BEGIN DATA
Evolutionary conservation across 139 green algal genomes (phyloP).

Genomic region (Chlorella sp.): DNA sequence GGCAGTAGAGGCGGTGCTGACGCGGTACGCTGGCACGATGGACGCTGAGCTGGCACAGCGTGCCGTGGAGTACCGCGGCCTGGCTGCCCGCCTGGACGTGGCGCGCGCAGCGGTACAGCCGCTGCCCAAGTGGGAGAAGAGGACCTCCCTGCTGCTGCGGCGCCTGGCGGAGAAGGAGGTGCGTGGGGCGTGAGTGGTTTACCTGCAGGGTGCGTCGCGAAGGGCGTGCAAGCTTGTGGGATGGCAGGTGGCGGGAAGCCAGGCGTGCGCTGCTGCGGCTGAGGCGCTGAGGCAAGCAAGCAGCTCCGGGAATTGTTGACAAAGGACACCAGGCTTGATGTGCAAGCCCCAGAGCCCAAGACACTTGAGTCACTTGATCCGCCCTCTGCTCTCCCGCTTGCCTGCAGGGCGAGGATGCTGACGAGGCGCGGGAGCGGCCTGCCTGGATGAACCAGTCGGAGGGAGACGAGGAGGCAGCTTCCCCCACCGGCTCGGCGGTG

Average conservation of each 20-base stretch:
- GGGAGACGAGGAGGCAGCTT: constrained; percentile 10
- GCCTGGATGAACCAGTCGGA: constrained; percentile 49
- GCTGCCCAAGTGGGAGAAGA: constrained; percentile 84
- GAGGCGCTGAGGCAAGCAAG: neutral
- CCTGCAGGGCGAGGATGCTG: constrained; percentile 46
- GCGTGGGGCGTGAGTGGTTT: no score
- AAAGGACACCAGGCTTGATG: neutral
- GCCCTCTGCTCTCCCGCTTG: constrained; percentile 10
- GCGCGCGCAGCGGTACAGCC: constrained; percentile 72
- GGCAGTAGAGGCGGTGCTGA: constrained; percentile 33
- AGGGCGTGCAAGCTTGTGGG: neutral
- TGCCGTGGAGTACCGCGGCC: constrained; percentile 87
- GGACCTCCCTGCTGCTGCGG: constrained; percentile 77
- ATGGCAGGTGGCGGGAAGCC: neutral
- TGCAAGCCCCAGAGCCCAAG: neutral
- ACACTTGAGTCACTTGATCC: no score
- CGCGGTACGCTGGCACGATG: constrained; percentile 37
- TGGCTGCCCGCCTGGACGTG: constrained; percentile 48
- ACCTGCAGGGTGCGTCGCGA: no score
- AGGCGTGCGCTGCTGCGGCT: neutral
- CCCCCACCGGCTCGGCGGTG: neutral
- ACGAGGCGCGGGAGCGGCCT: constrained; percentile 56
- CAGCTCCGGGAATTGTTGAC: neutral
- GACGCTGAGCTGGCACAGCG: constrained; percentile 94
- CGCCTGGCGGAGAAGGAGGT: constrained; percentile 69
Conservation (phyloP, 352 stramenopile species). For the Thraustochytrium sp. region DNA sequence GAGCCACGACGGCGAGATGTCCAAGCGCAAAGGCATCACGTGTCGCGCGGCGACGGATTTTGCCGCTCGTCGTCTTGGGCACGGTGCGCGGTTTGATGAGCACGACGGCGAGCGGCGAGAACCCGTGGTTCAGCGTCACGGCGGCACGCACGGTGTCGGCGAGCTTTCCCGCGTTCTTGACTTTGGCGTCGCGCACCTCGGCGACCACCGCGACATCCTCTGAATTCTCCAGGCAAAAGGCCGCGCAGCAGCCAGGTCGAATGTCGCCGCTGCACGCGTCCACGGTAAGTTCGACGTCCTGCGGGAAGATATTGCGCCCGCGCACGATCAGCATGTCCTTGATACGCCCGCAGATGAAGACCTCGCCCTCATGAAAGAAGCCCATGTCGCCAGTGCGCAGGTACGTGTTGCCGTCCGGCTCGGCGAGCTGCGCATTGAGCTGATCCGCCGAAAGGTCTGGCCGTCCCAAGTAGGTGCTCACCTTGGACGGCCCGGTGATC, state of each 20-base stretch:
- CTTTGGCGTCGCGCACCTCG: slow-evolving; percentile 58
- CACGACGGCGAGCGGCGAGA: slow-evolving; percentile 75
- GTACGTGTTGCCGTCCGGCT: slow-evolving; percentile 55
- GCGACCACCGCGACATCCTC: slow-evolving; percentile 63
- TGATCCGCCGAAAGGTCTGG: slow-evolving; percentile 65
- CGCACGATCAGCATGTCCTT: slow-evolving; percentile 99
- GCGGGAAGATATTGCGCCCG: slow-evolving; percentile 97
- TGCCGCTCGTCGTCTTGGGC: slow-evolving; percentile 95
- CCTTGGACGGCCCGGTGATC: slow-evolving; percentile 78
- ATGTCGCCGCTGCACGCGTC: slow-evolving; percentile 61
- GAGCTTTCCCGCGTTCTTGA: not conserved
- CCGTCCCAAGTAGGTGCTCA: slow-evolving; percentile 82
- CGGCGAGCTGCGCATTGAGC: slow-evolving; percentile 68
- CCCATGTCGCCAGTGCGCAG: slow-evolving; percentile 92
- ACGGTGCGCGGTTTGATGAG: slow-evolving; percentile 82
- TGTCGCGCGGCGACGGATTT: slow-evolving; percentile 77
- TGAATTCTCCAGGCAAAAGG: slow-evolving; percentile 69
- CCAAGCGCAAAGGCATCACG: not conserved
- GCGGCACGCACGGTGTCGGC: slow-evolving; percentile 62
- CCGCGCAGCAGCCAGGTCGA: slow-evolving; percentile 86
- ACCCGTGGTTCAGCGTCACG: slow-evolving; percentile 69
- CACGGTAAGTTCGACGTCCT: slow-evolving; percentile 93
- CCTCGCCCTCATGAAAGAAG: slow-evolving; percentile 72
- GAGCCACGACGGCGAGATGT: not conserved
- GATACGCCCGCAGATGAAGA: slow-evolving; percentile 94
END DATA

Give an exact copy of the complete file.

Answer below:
Evolutionary conservation across 139 green algal genomes (phyloP).

Genomic region (Chlorella sp.): DNA sequence GGCAGTAGAGGCGGTGCTGACGCGGTACGCTGGCACGATGGACGCTGAGCTGGCACAGCGTGCCGTGGAGTACCGCGGCCTGGCTGCCCGCCTGGACGTGGCGCGCGCAGCGGTACAGCCGCTGCCCAAGTGGGAGAAGAGGACCTCCCTGCTGCTGCGGCGCCTGGCGGAGAAGGAGGTGCGTGGGGCGTGAGTGGTTTACCTGCAGGGTGCGTCGCGAAGGGCGTGCAAGCTTGTGGGATGGCAGGTGGCGGGAAGCCAGGCGTGCGCTGCTGCGGCTGAGGCGCTGAGGCAAGCAAGCAGCTCCGGGAATTGTTGACAAAGGACACCAGGCTTGATGTGCAAGCCCCAGAGCCCAAGACACTTGAGTCACTTGATCCGCCCTCTGCTCTCCCGCTTGCCTGCAGGGCGAGGATGCTGACGAGGCGCGGGAGCGGCCTGCCTGGATGAACCAGTCGGAGGGAGACGAGGAGGCAGCTTCCCCCACCGGCTCGGCGGTG

Average conservation of each 20-base stretch:
- GGGAGACGAGGAGGCAGCTT: constrained; percentile 10
- GCCTGGATGAACCAGTCGGA: constrained; percentile 49
- GCTGCCCAAGTGGGAGAAGA: constrained; percentile 84
- GAGGCGCTGAGGCAAGCAAG: neutral
- CCTGCAGGGCGAGGATGCTG: constrained; percentile 46
- GCGTGGGGCGTGAGTGGTTT: no score
- AAAGGACACCAGGCTTGATG: neutral
- GCCCTCTGCTCTCCCGCTTG: constrained; percentile 10
- GCGCGCGCAGCGGTACAGCC: constrained; percentile 72
- GGCAGTAGAGGCGGTGCTGA: constrained; percentile 33
- AGGGCGTGCAAGCTTGTGGG: neutral
- TGCCGTGGAGTACCGCGGCC: constrained; percentile 87
- GGACCTCCCTGCTGCTGCGG: constrained; percentile 77
- ATGGCAGGTGGCGGGAAGCC: neutral
- TGCAAGCCCCAGAGCCCAAG: neutral
- ACACTTGAGTCACTTGATCC: no score
- CGCGGTACGCTGGCACGATG: constrained; percentile 37
- TGGCTGCCCGCCTGGACGTG: constrained; percentile 48
- ACCTGCAGGGTGCGTCGCGA: no score
- AGGCGTGCGCTGCTGCGGCT: neutral
- CCCCCACCGGCTCGGCGGTG: neutral
- ACGAGGCGCGGGAGCGGCCT: constrained; percentile 56
- CAGCTCCGGGAATTGTTGAC: neutral
- GACGCTGAGCTGGCACAGCG: constrained; percentile 94
- CGCCTGGCGGAGAAGGAGGT: constrained; percentile 69
Conservation (phyloP, 352 stramenopile species). For the Thraustochytrium sp. region DNA sequence GAGCCACGACGGCGAGATGTCCAAGCGCAAAGGCATCACGTGTCGCGCGGCGACGGATTTTGCCGCTCGTCGTCTTGGGCACGGTGCGCGGTTTGATGAGCACGACGGCGAGCGGCGAGAACCCGTGGTTCAGCGTCACGGCGGCACGCACGGTGTCGGCGAGCTTTCCCGCGTTCTTGACTTTGGCGTCGCGCACCTCGGCGACCACCGCGACATCCTCTGAATTCTCCAGGCAAAAGGCCGCGCAGCAGCCAGGTCGAATGTCGCCGCTGCACGCGTCCACGGTAAGTTCGACGTCCTGCGGGAAGATATTGCGCCCGCGCACGATCAGCATGTCCTTGATACGCCCGCAGATGAAGACCTCGCCCTCATGAAAGAAGCCCATGTCGCCAGTGCGCAGGTACGTGTTGCCGTCCGGCTCGGCGAGCTGCGCATTGAGCTGATCCGCCGAAAGGTCTGGCCGTCCCAAGTAGGTGCTCACCTTGGACGGCCCGGTGATC, state of each 20-base stretch:
- CTTTGGCGTCGCGCACCTCG: slow-evolving; percentile 58
- CACGACGGCGAGCGGCGAGA: slow-evolving; percentile 75
- GTACGTGTTGCCGTCCGGCT: slow-evolving; percentile 55
- GCGACCACCGCGACATCCTC: slow-evolving; percentile 63
- TGATCCGCCGAAAGGTCTGG: slow-evolving; percentile 65
- CGCACGATCAGCATGTCCTT: slow-evolving; percentile 99
- GCGGGAAGATATTGCGCCCG: slow-evolving; percentile 97
- TGCCGCTCGTCGTCTTGGGC: slow-evolving; percentile 95
- CCTTGGACGGCCCGGTGATC: slow-evolving; percentile 78
- ATGTCGCCGCTGCACGCGTC: slow-evolving; percentile 61
- GAGCTTTCCCGCGTTCTTGA: not conserved
- CCGTCCCAAGTAGGTGCTCA: slow-evolving; percentile 82
- CGGCGAGCTGCGCATTGAGC: slow-evolving; percentile 68
- CCCATGTCGCCAGTGCGCAG: slow-evolving; percentile 92
- ACGGTGCGCGGTTTGATGAG: slow-evolving; percentile 82
- TGTCGCGCGGCGACGGATTT: slow-evolving; percentile 77
- TGAATTCTCCAGGCAAAAGG: slow-evolving; percentile 69
- CCAAGCGCAAAGGCATCACG: not conserved
- GCGGCACGCACGGTGTCGGC: slow-evolving; percentile 62
- CCGCGCAGCAGCCAGGTCGA: slow-evolving; percentile 86
- ACCCGTGGTTCAGCGTCACG: slow-evolving; percentile 69
- CACGGTAAGTTCGACGTCCT: slow-evolving; percentile 93
- CCTCGCCCTCATGAAAGAAG: slow-evolving; percentile 72
- GAGCCACGACGGCGAGATGT: not conserved
- GATACGCCCGCAGATGAAGA: slow-evolving; percentile 94